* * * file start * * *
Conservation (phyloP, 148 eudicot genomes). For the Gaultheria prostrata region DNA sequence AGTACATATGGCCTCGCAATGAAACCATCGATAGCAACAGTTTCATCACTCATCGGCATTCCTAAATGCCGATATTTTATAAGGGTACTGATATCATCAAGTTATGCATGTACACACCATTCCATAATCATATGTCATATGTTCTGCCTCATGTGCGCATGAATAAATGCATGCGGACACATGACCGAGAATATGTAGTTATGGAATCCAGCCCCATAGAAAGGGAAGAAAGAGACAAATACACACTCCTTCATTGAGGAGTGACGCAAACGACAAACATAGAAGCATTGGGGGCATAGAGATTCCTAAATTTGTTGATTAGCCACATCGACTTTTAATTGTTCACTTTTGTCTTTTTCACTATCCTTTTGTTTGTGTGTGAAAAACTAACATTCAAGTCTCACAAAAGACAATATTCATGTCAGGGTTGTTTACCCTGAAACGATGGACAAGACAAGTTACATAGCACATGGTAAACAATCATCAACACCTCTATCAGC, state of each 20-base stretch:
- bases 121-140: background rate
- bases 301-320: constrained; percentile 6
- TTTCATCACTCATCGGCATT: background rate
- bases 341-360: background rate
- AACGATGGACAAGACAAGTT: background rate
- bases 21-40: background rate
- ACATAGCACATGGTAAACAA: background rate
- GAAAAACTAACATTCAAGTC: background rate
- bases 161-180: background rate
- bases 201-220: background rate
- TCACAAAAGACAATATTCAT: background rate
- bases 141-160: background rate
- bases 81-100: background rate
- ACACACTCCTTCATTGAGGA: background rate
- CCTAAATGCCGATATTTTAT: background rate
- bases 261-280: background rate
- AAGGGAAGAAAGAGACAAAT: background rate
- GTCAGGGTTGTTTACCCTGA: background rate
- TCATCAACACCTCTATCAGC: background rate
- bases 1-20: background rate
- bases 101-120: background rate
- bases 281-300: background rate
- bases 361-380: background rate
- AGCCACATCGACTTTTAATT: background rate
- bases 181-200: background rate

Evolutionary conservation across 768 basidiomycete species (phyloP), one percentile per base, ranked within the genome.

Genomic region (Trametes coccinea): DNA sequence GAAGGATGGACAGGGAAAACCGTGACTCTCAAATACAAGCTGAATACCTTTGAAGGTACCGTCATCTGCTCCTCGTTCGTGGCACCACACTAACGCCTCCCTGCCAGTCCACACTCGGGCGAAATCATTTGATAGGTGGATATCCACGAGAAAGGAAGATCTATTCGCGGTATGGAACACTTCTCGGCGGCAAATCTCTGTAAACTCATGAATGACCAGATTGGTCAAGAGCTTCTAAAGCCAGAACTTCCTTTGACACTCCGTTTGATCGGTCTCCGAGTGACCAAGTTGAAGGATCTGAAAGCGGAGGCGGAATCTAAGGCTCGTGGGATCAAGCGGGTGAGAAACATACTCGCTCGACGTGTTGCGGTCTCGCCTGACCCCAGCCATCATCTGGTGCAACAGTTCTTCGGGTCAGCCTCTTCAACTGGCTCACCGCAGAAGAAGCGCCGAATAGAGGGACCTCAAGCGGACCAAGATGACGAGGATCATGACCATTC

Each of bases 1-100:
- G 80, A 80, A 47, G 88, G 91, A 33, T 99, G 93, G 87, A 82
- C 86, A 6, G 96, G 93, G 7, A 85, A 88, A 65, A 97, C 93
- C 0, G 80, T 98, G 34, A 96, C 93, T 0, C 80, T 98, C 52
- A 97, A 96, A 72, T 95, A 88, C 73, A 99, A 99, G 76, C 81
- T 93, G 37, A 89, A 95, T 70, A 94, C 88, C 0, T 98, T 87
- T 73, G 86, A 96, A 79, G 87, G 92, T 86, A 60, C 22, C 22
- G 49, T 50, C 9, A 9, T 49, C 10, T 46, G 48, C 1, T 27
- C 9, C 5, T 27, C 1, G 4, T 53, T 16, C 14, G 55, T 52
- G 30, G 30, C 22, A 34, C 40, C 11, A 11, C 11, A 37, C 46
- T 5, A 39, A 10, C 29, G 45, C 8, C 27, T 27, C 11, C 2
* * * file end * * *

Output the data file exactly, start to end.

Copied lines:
Conservation (phyloP, 148 eudicot genomes). For the Gaultheria prostrata region DNA sequence AGTACATATGGCCTCGCAATGAAACCATCGATAGCAACAGTTTCATCACTCATCGGCATTCCTAAATGCCGATATTTTATAAGGGTACTGATATCATCAAGTTATGCATGTACACACCATTCCATAATCATATGTCATATGTTCTGCCTCATGTGCGCATGAATAAATGCATGCGGACACATGACCGAGAATATGTAGTTATGGAATCCAGCCCCATAGAAAGGGAAGAAAGAGACAAATACACACTCCTTCATTGAGGAGTGACGCAAACGACAAACATAGAAGCATTGGGGGCATAGAGATTCCTAAATTTGTTGATTAGCCACATCGACTTTTAATTGTTCACTTTTGTCTTTTTCACTATCCTTTTGTTTGTGTGTGAAAAACTAACATTCAAGTCTCACAAAAGACAATATTCATGTCAGGGTTGTTTACCCTGAAACGATGGACAAGACAAGTTACATAGCACATGGTAAACAATCATCAACACCTCTATCAGC, state of each 20-base stretch:
- bases 121-140: background rate
- bases 301-320: constrained; percentile 6
- TTTCATCACTCATCGGCATT: background rate
- bases 341-360: background rate
- AACGATGGACAAGACAAGTT: background rate
- bases 21-40: background rate
- ACATAGCACATGGTAAACAA: background rate
- GAAAAACTAACATTCAAGTC: background rate
- bases 161-180: background rate
- bases 201-220: background rate
- TCACAAAAGACAATATTCAT: background rate
- bases 141-160: background rate
- bases 81-100: background rate
- ACACACTCCTTCATTGAGGA: background rate
- CCTAAATGCCGATATTTTAT: background rate
- bases 261-280: background rate
- AAGGGAAGAAAGAGACAAAT: background rate
- GTCAGGGTTGTTTACCCTGA: background rate
- TCATCAACACCTCTATCAGC: background rate
- bases 1-20: background rate
- bases 101-120: background rate
- bases 281-300: background rate
- bases 361-380: background rate
- AGCCACATCGACTTTTAATT: background rate
- bases 181-200: background rate

Evolutionary conservation across 768 basidiomycete species (phyloP), one percentile per base, ranked within the genome.

Genomic region (Trametes coccinea): DNA sequence GAAGGATGGACAGGGAAAACCGTGACTCTCAAATACAAGCTGAATACCTTTGAAGGTACCGTCATCTGCTCCTCGTTCGTGGCACCACACTAACGCCTCCCTGCCAGTCCACACTCGGGCGAAATCATTTGATAGGTGGATATCCACGAGAAAGGAAGATCTATTCGCGGTATGGAACACTTCTCGGCGGCAAATCTCTGTAAACTCATGAATGACCAGATTGGTCAAGAGCTTCTAAAGCCAGAACTTCCTTTGACACTCCGTTTGATCGGTCTCCGAGTGACCAAGTTGAAGGATCTGAAAGCGGAGGCGGAATCTAAGGCTCGTGGGATCAAGCGGGTGAGAAACATACTCGCTCGACGTGTTGCGGTCTCGCCTGACCCCAGCCATCATCTGGTGCAACAGTTCTTCGGGTCAGCCTCTTCAACTGGCTCACCGCAGAAGAAGCGCCGAATAGAGGGACCTCAAGCGGACCAAGATGACGAGGATCATGACCATTC

Each of bases 1-100:
- G 80, A 80, A 47, G 88, G 91, A 33, T 99, G 93, G 87, A 82
- C 86, A 6, G 96, G 93, G 7, A 85, A 88, A 65, A 97, C 93
- C 0, G 80, T 98, G 34, A 96, C 93, T 0, C 80, T 98, C 52
- A 97, A 96, A 72, T 95, A 88, C 73, A 99, A 99, G 76, C 81
- T 93, G 37, A 89, A 95, T 70, A 94, C 88, C 0, T 98, T 87
- T 73, G 86, A 96, A 79, G 87, G 92, T 86, A 60, C 22, C 22
- G 49, T 50, C 9, A 9, T 49, C 10, T 46, G 48, C 1, T 27
- C 9, C 5, T 27, C 1, G 4, T 53, T 16, C 14, G 55, T 52
- G 30, G 30, C 22, A 34, C 40, C 11, A 11, C 11, A 37, C 46
- T 5, A 39, A 10, C 29, G 45, C 8, C 27, T 27, C 11, C 2